The New York Times
WASHINGTON — The Biden administration plans to evacuate an initial group of Afghans who helped the United States during the 20-year war and who now face reprisals from the Taliban to an Army base in Virginia in the coming days, the State and Defense Departments said on Monday.
About 2,500 Afghan interpreters, drivers and others who worked with American forces, as well as their family members, will be sent in stages to Fort Lee, Va., south of Richmond, to await final processing for formal entry into the United States, officials said.
“This is a group who have completed that step, the security vetting process, the rigorous process that is required before we bring the applicants and their families to the United States,” Ned Price, the State Department spokesman, told reporters.
The White House announced last week that it would begin evacuating Afghans the last week of July, in an effort called Operation Allies Refuge, but officials declined to comment on many details of the rapidly evolving program, including where the initial visa applicants and their eligible relatives would go in the United States.
With the American military in the final phases of withdrawing from Afghanistan, the White House has come under heavy pressure to protect Afghan allies who helped the United States and speed up the process of providing them with special immigrant visas.
More than 18,000 Afghans who have worked as interpreters, drivers, engineers, security guards, fixers and embassy clerks for the United States during the war have been trapped in bureaucratic limbo after applying for special immigrant visas, which are available to people who face threats because of work for the U.S. government. The applicants have 53,000 family members, U.S. officials have said.
American diplomats have been scrambling to reach agreements to relocate the Afghans to third countries, including some in Central Asia and the Persian Gulf, as well as United States territories like Guam, to complete the visa application process in safety.
But with those negotiations dragging on and the security situation in Afghanistan worsening, the administration came up with a stopgap measure for applicants who had completed most, if not all, vetting: Bring them directly to the United States for final processing.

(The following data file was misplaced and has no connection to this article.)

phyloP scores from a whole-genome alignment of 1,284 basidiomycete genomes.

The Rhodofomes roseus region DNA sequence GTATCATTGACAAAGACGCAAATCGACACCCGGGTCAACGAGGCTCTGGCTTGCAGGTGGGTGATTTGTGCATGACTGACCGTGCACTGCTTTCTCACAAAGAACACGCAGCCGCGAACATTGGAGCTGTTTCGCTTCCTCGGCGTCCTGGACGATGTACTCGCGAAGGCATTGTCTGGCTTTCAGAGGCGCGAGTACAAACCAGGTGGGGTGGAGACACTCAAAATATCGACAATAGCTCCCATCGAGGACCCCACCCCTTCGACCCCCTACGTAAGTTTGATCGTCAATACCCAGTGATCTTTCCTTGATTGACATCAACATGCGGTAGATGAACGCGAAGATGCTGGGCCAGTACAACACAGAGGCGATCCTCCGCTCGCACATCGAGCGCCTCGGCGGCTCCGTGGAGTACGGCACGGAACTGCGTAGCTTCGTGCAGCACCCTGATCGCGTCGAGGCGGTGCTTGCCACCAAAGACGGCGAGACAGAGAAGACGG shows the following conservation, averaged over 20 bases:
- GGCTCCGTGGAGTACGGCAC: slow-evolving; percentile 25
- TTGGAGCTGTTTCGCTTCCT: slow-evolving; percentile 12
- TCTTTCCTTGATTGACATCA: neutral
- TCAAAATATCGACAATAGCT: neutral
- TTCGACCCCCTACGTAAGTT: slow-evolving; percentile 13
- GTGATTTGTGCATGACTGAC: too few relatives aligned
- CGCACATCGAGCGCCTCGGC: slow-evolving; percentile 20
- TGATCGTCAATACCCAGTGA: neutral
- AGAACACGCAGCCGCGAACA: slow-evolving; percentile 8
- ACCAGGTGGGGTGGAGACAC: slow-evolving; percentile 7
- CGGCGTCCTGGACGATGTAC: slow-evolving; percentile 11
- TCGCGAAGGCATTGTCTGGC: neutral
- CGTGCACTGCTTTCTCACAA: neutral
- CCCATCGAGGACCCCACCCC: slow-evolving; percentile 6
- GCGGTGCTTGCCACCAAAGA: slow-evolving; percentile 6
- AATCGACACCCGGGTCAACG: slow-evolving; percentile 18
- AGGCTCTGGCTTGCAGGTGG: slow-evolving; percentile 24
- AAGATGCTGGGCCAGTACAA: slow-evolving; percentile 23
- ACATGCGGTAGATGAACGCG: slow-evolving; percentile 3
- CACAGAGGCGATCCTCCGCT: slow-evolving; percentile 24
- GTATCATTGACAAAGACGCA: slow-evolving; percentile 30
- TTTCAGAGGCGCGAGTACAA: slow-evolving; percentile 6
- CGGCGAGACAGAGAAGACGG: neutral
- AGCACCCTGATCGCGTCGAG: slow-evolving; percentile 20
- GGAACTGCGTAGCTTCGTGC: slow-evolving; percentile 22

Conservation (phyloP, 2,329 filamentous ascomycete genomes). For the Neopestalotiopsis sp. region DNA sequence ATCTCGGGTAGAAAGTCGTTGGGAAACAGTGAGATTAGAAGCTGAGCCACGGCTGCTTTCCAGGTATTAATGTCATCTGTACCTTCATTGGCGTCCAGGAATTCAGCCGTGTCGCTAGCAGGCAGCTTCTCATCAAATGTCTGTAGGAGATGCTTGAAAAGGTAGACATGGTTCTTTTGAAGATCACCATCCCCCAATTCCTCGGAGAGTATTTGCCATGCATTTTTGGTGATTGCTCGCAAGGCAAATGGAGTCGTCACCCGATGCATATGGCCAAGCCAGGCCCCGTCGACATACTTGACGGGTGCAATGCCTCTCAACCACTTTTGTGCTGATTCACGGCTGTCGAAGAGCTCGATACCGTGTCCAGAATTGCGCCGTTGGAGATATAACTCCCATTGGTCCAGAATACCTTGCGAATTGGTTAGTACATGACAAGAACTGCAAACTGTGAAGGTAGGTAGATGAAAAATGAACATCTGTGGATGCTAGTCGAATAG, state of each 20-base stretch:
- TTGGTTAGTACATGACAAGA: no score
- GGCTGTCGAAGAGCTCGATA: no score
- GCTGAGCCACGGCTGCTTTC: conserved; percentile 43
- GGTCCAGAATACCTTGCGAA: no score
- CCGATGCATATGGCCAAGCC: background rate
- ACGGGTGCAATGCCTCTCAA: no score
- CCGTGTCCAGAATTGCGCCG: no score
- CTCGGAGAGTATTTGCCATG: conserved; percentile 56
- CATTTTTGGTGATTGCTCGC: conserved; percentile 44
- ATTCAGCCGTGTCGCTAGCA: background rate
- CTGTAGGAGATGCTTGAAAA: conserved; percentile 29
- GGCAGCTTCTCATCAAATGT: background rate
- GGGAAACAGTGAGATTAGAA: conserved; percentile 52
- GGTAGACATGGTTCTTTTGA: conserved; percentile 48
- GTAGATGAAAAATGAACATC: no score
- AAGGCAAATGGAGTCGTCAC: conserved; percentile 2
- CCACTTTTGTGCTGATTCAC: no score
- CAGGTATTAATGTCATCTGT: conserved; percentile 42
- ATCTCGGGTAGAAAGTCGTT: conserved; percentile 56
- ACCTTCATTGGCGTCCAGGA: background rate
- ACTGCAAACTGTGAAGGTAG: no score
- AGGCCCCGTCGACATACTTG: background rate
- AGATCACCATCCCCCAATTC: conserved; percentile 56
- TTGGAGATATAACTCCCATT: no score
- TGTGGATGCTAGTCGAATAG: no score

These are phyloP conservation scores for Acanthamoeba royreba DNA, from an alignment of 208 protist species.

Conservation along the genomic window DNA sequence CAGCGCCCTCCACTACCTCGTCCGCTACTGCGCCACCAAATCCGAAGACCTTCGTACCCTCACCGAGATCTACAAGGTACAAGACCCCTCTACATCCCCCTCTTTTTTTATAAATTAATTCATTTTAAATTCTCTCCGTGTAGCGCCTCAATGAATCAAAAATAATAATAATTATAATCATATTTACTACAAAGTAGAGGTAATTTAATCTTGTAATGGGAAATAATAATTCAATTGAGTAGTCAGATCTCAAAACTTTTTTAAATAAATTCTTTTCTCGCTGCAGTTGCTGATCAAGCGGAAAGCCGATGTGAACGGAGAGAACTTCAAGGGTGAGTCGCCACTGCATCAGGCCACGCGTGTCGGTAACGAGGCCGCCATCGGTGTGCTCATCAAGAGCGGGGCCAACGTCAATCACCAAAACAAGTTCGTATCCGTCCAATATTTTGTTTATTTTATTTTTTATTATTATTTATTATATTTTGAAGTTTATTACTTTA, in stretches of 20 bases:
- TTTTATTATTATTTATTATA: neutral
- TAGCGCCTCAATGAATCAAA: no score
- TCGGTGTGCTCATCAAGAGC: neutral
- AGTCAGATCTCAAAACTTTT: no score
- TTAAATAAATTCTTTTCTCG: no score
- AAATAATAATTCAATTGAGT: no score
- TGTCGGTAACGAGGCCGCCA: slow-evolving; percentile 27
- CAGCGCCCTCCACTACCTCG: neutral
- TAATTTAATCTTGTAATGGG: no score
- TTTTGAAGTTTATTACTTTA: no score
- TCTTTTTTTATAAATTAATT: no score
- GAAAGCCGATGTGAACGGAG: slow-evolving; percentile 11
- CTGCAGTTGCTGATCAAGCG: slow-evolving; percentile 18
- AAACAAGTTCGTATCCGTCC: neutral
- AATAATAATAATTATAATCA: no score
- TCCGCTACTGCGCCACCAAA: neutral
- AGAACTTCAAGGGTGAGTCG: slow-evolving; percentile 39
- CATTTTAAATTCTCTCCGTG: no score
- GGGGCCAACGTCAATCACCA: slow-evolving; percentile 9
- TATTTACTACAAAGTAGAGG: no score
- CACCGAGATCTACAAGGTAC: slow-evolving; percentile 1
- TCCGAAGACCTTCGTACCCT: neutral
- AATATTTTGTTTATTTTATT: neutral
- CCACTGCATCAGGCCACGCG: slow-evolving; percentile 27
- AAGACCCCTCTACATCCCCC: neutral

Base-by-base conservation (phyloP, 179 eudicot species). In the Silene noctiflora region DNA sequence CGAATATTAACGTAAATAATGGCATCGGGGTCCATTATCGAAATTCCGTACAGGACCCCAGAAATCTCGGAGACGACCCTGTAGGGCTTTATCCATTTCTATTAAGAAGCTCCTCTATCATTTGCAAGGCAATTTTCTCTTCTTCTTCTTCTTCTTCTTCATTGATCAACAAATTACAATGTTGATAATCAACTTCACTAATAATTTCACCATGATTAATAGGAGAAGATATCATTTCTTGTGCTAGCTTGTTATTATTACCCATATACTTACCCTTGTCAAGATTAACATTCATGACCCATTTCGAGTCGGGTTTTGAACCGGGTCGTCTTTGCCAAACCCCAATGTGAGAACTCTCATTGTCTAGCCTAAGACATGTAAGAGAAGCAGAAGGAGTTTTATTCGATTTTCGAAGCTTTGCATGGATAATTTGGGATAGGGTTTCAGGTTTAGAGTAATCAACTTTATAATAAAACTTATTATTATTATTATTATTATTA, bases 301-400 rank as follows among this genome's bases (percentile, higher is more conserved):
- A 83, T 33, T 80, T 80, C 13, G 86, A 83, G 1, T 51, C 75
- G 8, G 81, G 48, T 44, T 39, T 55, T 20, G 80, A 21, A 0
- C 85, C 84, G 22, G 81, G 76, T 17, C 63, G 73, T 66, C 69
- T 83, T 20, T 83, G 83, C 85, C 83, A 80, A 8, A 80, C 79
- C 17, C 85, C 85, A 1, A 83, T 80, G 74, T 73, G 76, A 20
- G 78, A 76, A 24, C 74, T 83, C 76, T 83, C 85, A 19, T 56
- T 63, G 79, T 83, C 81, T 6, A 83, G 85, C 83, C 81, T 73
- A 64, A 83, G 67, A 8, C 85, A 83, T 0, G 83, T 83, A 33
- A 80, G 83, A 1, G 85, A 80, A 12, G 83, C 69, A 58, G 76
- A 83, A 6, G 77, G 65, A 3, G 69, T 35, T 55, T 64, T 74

Administration officials are still working out last-minute details about sending the first group of Afghans to Fort Lee.
John F. Kirby, the Pentagon press secretary, spoke opaquely about this option last week when he told reporters that the administration might potentially house some of the Afghans at bases inside the United States on a “short-term” basis while their applications are processed. This would most likely be through humanitarian parole, a government program that allows people to apply to enter the United States for urgent humanitarian reasons.
The vast majority of Afghan applicants and their families, however, would go through the relocation process and be moved to an American base in another country.
“Clearly, we are planning for greater numbers than just this initial 2,500,” Mr. Kirby said. “But what that looks like over time, I just couldn’t be able to predict right now.”
Applicants and their families will stay in available barracks or family housing units at Fort Lee. The Pentagon also will provide “food and water, proper sustenance, appropriate medical care,” including coronavirus screening, Mr. Kirby said.
The mission is aimed at fulfilling a pledge by President Biden to not repeat the abandonment of U.S. allies during the withdrawal from Vietnam, and comes as the Taliban gain more ground throughout Afghanistan, seizing swaths of territory, displacing tens of thousands, and wounding or killing hundreds of civilians.
House members from both parties, who are expected to approve legislation this week increasing the number of State Department special immigrant visas and streamlining the application process, praised the administration’s efforts but complained they should have happened much faster.
“The ability to conduct an evacuation now is going to be different from the ability to conduct an evacuation in August, September, October, November,” Representative Jason Crow, Democrat of Colorado and a former Army Ranger who served in Iraq and Afghanistan, said on MSNBC this month. “It’s going to get worse with each passing month.”
Despite a congressional mandate that the State and Homeland Security Departments process the visas within nine months, more than 8,000 applicants had been stalled longer than that, according to the International Refugee Assistance Project, or IRAP, which filed a lawsuit against the federal government over the delays.
Zolan Kanno-Youngs contributed reporting.